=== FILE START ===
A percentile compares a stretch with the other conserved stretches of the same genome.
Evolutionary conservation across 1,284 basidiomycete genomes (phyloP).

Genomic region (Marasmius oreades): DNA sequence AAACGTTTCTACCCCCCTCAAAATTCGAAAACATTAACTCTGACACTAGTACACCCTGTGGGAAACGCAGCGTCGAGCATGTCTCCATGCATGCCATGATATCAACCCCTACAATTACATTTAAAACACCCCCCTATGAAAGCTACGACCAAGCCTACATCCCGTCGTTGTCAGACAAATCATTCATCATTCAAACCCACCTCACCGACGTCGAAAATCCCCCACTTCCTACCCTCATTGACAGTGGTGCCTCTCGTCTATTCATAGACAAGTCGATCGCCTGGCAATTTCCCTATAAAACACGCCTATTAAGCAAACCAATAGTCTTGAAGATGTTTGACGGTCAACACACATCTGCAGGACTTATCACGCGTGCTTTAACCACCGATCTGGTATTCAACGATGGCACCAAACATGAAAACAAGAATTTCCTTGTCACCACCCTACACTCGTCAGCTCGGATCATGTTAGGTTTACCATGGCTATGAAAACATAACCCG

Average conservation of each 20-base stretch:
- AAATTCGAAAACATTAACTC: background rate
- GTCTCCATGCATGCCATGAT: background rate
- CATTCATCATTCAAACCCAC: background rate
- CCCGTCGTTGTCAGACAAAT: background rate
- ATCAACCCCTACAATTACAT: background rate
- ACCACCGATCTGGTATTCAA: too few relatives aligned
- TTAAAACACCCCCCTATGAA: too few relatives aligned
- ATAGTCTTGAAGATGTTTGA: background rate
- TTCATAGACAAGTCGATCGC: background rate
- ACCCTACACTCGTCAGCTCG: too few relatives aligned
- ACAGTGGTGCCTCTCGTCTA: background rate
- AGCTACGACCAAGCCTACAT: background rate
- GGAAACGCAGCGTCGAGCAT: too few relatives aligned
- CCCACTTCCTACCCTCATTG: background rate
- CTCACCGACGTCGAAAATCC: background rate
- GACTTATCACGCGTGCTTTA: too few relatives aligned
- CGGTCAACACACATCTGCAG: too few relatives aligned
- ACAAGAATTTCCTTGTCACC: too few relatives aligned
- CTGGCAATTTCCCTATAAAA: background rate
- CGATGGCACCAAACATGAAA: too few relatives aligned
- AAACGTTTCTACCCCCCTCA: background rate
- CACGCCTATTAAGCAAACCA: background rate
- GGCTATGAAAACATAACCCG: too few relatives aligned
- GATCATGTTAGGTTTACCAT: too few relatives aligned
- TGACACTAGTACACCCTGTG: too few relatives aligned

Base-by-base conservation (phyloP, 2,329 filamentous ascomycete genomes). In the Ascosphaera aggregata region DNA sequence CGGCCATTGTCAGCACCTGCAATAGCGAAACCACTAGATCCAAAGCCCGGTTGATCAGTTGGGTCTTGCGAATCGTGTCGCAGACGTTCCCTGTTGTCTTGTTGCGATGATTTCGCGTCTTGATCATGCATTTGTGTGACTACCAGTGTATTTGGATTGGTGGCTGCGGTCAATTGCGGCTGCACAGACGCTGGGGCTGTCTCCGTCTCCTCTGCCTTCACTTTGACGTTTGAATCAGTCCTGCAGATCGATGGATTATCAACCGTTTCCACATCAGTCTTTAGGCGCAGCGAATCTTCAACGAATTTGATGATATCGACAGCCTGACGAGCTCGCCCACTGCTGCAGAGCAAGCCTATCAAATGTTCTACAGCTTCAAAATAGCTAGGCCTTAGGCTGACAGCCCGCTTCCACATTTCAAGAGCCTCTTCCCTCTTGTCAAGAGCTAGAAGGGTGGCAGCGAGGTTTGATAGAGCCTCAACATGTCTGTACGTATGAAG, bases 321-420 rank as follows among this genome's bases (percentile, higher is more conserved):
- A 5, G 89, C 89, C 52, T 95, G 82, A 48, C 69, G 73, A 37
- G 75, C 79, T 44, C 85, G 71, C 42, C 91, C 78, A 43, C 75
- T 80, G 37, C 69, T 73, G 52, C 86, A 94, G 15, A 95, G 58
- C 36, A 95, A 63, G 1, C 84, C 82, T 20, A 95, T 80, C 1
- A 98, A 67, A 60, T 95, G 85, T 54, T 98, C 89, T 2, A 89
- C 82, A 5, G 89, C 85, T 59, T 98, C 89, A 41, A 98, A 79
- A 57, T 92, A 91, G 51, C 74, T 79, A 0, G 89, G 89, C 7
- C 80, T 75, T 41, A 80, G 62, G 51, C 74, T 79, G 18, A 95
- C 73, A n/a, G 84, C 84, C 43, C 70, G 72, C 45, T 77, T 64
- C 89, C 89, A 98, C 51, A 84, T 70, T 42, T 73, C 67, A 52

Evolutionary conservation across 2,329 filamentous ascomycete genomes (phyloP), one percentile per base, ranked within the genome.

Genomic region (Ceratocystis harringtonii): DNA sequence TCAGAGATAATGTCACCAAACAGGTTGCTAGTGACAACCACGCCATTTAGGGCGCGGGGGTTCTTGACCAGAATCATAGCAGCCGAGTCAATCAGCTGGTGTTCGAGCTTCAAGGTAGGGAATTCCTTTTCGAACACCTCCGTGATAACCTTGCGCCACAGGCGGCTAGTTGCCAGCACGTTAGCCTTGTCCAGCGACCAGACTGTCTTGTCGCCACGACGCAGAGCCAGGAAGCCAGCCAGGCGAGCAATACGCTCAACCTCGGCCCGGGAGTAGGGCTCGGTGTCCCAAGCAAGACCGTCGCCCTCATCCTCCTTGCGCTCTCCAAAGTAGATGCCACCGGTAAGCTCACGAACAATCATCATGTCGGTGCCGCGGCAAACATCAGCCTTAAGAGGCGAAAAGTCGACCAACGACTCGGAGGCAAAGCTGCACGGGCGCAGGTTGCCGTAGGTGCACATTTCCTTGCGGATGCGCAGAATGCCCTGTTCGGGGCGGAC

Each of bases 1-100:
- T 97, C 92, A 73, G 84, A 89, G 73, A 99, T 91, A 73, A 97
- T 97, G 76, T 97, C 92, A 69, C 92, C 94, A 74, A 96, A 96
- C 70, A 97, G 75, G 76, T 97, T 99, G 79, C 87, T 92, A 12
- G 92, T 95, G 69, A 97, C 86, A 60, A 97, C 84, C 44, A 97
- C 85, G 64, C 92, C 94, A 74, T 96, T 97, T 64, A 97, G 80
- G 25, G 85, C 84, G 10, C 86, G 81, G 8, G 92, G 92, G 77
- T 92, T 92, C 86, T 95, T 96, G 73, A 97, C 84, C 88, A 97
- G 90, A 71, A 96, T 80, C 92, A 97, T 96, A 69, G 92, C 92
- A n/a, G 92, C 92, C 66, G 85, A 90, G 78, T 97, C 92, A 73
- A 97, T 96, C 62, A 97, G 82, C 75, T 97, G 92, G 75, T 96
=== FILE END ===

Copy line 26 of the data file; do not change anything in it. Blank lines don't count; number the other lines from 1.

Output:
- CACGCCTATTAAGCAAACCA: background rate